Just as social media has altered the relationship between authors and readers, it’s starting to affect the relationship between writers and reviewers. When veteran American novelist Alice Hoffman read a mixed review of her latest novel by Roberta Silman in the Boston Globe, she reacted—in one sense—like a pro: she hit the roof. In a series of furious tweets to her fans, Hoffman played the Famous Writer Card (“Now any idiot can be a critic. So who is Roberta Silman?”); the Feminist Card (“Girls are taught to be gracious and keep their mouths shut. We don’t have to.”); the Provincial Critic Card (“This is a town where a barking dog is the second top story on the news”); the Lousy Paper Card (“No wonder there is no book section in the Globe anymore—they don’t care about their readers, why should we care about them?”); and the Post Your Enemy’s Email & Phone Number Online Card (encouraging fans to further validate her reaction and “tell her what u think of snarky critics.”). Just because Hoffman, in the opinion of most observers, came out looking like a hyper-insecure idiot, doesn’t mean she might not have taken one for the writers’ team. Just something else for reviewers to keep in mind. As for Silman, she can perhaps reflect that Twitter-assault beats a drink in the face at the next literary launch.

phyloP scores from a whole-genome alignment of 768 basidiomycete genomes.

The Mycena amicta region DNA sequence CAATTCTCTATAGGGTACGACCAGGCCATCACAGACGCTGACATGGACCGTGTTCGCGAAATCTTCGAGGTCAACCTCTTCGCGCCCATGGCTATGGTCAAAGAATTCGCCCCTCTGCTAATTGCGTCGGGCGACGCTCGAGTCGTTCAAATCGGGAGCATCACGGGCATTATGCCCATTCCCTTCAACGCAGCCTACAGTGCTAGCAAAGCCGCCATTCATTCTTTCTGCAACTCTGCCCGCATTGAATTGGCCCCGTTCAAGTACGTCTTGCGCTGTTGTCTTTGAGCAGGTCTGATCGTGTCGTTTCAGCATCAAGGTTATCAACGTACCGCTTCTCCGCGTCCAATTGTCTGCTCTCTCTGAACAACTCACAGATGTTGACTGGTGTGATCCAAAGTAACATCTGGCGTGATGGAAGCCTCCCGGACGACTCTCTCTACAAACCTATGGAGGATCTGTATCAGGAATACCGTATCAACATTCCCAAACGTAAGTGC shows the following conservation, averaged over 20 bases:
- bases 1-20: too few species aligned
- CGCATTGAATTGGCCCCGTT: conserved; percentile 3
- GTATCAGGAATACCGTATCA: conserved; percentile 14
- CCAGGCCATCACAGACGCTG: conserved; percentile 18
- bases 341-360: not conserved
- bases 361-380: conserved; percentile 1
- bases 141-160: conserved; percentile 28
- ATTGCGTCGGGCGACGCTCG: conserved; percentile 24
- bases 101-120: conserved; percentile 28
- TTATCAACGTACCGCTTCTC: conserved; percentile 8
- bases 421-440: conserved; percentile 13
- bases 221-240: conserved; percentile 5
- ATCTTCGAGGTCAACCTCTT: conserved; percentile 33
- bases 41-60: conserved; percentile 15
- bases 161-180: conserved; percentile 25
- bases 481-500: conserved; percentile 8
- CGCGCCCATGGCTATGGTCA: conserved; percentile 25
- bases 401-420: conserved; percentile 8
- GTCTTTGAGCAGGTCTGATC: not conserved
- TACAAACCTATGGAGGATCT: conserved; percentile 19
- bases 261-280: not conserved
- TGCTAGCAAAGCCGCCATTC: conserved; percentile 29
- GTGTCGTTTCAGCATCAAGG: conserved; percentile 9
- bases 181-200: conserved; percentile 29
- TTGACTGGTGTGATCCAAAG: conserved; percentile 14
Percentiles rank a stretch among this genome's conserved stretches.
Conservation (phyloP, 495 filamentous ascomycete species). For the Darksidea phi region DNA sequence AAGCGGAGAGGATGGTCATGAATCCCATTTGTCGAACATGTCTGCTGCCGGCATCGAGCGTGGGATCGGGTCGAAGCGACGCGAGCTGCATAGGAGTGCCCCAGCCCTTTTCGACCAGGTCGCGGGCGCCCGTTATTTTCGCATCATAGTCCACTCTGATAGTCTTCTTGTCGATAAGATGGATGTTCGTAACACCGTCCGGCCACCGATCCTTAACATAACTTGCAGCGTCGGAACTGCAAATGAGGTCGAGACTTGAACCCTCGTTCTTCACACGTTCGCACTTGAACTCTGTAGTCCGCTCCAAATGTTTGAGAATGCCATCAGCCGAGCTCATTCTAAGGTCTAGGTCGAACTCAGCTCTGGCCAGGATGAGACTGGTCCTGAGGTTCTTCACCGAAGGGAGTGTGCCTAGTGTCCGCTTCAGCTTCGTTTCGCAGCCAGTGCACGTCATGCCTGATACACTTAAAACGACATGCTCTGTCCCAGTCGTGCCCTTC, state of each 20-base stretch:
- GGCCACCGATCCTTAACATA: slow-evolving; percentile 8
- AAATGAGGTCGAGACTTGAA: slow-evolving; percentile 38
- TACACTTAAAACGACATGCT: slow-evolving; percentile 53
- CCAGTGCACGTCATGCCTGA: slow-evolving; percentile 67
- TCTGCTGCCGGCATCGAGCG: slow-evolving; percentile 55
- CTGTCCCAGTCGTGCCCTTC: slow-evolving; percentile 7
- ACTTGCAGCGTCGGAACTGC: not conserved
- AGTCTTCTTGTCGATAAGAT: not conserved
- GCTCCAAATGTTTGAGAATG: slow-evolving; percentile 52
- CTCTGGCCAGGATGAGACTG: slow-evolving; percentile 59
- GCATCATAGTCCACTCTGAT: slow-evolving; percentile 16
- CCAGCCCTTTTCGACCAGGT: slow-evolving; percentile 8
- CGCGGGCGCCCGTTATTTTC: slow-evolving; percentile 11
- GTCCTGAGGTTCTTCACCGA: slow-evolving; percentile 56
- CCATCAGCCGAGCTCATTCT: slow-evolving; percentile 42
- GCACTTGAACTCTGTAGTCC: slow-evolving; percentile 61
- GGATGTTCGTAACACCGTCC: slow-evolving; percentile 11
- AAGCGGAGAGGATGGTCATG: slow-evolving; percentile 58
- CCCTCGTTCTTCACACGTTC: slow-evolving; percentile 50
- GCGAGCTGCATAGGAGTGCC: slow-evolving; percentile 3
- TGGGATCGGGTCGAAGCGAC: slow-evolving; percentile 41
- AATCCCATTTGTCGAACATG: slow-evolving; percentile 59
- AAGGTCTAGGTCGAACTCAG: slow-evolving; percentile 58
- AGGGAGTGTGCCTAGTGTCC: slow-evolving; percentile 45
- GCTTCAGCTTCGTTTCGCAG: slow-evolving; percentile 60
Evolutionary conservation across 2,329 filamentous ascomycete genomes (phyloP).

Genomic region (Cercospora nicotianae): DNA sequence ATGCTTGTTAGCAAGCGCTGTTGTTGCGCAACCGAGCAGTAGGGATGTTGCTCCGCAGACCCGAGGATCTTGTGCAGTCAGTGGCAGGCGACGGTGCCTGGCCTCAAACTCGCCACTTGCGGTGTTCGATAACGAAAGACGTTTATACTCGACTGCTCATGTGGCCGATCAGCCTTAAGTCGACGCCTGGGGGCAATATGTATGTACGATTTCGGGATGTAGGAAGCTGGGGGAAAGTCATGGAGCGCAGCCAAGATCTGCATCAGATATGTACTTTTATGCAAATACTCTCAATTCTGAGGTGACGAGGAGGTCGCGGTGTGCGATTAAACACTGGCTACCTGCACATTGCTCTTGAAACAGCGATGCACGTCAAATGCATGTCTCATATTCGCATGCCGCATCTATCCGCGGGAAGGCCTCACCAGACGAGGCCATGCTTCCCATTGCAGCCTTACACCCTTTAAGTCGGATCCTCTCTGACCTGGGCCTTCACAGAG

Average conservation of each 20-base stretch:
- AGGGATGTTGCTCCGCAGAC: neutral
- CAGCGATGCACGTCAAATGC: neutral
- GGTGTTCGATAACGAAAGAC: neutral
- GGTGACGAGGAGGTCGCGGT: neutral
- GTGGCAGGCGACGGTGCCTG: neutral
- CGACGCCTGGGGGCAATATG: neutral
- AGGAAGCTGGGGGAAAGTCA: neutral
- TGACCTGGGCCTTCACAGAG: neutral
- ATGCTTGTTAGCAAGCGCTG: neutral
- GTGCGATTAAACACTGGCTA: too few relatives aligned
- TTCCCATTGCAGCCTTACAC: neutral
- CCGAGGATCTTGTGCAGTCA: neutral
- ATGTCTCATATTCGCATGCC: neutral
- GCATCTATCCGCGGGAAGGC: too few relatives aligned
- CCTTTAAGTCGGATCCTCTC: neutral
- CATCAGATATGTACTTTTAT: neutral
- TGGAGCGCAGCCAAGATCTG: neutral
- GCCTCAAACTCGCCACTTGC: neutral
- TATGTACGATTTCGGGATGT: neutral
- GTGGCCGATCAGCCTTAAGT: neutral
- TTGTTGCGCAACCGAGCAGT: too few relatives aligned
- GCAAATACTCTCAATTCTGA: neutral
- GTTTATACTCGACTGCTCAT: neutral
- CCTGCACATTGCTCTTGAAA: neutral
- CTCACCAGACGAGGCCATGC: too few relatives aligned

Who r u to diss my book?
A veteran writer tweets back at a critic